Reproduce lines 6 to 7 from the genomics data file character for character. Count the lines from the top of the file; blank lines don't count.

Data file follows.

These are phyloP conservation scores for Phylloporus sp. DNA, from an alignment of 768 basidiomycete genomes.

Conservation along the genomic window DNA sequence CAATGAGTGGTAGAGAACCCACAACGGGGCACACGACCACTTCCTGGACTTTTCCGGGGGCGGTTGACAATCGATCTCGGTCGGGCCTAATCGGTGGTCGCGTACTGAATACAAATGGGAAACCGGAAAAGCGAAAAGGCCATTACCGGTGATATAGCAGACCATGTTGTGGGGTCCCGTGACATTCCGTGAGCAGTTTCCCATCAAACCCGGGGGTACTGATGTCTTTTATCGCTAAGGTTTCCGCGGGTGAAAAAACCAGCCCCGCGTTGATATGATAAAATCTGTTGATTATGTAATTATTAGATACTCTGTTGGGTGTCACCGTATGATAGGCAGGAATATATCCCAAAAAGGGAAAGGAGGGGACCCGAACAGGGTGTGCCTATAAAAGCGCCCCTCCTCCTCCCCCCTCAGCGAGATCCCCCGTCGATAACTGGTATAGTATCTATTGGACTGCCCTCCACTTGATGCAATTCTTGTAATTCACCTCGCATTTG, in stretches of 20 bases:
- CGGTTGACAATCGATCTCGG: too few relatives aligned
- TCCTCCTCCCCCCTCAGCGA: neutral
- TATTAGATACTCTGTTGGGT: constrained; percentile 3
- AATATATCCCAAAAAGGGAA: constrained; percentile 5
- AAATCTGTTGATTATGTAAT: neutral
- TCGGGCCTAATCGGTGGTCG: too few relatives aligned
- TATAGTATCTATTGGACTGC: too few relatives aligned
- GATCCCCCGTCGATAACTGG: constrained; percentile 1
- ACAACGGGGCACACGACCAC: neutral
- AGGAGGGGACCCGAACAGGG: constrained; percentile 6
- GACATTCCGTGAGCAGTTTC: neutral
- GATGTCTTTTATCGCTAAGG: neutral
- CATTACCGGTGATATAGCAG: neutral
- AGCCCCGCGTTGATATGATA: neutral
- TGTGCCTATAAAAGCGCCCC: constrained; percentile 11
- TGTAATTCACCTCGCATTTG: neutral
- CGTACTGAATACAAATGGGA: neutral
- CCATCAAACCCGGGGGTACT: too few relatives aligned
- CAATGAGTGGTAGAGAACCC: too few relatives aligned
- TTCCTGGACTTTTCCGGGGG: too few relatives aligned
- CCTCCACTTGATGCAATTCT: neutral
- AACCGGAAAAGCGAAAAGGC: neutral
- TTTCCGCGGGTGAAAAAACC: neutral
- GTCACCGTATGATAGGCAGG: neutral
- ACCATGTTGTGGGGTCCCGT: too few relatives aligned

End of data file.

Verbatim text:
- AATATATCCCAAAAAGGGAA: constrained; percentile 5
- AAATCTGTTGATTATGTAAT: neutral